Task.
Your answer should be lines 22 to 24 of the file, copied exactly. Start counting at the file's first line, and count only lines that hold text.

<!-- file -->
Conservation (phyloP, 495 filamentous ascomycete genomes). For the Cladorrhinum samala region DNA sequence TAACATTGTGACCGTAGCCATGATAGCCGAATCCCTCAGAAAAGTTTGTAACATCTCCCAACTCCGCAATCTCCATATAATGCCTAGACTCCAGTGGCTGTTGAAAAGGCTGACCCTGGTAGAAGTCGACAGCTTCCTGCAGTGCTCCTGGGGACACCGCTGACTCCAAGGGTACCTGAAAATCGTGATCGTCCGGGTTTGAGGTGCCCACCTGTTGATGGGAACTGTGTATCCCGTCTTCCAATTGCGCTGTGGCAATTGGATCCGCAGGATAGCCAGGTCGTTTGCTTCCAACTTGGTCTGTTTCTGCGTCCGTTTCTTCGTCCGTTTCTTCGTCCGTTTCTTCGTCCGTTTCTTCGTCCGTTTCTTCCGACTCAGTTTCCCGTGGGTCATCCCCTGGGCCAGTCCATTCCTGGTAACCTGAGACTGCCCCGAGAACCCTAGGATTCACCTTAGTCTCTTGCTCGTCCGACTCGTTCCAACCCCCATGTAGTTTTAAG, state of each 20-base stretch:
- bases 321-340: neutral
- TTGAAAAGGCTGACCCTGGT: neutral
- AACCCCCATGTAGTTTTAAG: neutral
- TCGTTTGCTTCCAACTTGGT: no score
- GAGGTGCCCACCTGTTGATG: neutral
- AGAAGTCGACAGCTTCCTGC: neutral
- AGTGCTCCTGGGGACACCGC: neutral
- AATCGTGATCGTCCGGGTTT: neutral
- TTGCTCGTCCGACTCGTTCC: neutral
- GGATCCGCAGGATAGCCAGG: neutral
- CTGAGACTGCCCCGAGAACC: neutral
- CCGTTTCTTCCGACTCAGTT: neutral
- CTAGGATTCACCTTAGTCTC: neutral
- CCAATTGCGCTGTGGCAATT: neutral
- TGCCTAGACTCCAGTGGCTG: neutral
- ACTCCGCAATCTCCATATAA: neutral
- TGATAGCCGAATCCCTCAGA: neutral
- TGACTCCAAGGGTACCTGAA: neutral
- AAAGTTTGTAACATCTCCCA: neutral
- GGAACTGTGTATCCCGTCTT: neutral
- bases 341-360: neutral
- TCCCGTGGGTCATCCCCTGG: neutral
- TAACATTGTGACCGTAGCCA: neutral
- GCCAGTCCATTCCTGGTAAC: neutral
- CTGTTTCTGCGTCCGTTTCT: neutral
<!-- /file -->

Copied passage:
- bases 341-360: neutral
- TCCCGTGGGTCATCCCCTGG: neutral
- TAACATTGTGACCGTAGCCA: neutral